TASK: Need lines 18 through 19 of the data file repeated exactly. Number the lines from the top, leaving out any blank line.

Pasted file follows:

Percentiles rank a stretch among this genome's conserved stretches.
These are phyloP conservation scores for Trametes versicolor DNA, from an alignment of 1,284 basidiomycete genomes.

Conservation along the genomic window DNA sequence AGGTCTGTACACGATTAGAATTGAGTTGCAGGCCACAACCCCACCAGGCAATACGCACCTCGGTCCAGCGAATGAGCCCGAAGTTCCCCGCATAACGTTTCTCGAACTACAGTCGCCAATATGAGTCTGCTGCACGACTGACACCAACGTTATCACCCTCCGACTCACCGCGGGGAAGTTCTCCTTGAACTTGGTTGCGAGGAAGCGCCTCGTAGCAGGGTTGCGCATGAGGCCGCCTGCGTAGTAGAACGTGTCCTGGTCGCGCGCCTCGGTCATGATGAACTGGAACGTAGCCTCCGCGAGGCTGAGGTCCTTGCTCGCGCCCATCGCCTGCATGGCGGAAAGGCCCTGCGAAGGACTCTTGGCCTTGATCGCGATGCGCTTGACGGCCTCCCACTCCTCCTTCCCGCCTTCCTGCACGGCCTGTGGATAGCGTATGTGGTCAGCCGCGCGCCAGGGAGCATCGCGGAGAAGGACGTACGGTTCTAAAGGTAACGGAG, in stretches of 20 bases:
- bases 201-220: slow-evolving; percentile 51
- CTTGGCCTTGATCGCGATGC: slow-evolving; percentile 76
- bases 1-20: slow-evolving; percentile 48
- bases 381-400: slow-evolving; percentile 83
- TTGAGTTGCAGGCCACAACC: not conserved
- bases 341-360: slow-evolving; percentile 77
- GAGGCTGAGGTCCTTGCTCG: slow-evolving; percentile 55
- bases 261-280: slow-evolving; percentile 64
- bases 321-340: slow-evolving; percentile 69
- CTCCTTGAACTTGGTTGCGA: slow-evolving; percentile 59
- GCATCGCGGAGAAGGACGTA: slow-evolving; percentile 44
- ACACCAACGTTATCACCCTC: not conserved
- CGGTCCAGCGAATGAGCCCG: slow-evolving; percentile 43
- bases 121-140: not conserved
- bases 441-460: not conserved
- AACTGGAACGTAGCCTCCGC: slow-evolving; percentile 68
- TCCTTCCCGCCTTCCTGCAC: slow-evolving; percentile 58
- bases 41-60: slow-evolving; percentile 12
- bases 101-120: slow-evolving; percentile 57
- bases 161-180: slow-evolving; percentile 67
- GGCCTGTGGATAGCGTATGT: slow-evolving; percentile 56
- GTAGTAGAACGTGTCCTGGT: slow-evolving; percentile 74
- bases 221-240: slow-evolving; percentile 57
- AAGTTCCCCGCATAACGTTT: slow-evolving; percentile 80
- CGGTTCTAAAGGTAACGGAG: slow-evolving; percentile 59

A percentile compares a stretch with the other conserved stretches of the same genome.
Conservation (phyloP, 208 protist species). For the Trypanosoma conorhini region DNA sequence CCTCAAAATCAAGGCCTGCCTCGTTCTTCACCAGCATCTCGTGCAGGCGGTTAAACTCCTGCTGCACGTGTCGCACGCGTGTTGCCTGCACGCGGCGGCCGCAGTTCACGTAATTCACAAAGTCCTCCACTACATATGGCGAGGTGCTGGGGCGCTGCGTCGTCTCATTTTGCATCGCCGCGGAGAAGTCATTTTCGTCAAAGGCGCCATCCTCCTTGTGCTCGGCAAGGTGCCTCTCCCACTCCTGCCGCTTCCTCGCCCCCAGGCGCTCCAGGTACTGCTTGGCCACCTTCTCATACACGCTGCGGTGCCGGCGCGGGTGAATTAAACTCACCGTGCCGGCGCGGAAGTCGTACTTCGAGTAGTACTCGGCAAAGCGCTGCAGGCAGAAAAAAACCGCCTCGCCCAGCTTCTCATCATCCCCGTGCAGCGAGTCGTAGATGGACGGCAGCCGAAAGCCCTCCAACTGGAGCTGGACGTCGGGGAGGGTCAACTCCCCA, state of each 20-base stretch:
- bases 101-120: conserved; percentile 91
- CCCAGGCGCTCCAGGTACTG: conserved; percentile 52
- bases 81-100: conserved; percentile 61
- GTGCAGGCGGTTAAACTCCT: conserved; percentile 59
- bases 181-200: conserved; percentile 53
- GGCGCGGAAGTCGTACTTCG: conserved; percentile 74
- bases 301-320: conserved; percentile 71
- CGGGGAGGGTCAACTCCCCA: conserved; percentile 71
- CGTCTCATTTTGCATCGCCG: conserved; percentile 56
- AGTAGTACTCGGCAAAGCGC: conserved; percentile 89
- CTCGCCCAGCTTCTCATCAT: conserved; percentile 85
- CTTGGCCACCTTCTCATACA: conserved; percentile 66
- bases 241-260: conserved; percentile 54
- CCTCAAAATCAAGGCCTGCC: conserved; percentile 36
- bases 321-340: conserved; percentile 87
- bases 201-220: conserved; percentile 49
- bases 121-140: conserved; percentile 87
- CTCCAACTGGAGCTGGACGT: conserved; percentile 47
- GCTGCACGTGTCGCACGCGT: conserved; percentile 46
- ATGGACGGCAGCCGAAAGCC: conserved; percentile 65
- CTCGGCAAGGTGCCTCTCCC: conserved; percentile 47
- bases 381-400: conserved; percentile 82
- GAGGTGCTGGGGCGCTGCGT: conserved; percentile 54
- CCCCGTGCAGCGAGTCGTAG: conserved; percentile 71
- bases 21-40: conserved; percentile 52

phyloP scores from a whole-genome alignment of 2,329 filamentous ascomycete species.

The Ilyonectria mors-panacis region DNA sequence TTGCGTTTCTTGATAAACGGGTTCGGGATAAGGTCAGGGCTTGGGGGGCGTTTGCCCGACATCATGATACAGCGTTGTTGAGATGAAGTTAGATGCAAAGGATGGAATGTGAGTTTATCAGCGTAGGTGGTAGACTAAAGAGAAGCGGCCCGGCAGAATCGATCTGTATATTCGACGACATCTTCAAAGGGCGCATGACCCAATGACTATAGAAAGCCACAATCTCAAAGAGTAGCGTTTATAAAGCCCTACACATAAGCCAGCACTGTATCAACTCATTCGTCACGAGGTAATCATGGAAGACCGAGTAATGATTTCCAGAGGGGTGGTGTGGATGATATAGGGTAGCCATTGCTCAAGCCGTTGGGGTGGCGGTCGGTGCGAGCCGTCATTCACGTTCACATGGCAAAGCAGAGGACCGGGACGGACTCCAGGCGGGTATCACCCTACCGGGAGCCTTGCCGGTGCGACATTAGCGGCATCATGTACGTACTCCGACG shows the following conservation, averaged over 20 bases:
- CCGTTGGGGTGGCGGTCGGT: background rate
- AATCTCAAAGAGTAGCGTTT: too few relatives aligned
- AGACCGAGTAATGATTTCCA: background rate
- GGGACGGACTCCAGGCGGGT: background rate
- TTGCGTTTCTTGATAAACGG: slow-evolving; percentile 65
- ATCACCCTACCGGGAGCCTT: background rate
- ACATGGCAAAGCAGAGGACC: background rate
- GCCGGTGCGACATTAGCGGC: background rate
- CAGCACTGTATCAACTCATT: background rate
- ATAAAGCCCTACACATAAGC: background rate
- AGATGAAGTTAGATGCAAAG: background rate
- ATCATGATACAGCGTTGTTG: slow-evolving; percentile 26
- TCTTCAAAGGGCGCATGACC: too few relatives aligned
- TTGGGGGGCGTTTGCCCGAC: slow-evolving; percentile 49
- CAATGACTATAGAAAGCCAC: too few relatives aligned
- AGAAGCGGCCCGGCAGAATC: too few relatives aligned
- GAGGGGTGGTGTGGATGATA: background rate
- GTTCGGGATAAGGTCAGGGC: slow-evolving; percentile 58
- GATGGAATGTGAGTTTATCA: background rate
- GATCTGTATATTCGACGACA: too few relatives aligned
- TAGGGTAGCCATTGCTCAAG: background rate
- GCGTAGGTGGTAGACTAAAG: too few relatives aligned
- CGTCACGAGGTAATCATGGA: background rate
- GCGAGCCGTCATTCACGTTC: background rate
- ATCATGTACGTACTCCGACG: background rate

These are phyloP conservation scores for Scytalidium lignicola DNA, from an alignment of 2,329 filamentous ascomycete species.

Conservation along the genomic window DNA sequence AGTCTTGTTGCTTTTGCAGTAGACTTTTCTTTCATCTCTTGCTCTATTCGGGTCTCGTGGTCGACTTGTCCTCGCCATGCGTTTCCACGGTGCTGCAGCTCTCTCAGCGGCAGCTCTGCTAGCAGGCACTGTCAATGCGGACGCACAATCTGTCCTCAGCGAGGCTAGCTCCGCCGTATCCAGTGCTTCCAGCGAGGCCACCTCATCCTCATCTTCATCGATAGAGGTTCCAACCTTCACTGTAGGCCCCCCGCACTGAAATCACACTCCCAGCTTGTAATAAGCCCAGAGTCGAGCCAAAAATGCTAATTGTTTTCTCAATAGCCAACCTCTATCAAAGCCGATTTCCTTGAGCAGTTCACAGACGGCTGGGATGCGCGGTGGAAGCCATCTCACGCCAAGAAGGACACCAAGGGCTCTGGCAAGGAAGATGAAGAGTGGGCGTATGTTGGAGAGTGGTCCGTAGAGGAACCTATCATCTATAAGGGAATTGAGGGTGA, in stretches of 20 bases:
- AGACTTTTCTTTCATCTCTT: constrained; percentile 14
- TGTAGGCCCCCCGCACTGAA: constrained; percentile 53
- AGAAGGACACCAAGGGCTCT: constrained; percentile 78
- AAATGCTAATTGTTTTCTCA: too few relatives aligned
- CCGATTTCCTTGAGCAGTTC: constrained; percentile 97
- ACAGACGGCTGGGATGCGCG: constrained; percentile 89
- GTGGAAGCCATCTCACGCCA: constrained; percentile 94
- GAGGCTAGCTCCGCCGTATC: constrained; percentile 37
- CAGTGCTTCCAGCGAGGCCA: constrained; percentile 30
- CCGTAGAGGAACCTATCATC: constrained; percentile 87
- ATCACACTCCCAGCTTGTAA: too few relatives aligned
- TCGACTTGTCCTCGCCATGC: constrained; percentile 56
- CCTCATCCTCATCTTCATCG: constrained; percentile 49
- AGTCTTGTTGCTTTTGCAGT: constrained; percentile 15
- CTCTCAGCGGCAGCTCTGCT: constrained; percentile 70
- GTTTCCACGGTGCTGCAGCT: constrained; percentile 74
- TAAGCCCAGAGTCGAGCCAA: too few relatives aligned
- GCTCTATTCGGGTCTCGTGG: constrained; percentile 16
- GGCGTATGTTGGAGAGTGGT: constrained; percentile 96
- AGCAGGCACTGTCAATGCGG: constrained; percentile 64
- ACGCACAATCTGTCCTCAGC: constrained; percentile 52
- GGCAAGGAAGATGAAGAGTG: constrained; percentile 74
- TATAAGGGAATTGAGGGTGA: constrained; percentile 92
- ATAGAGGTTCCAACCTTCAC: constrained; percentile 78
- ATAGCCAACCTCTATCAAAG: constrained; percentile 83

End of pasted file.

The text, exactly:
- bases 441-460: not conserved
- AACTGGAACGTAGCCTCCGC: slow-evolving; percentile 68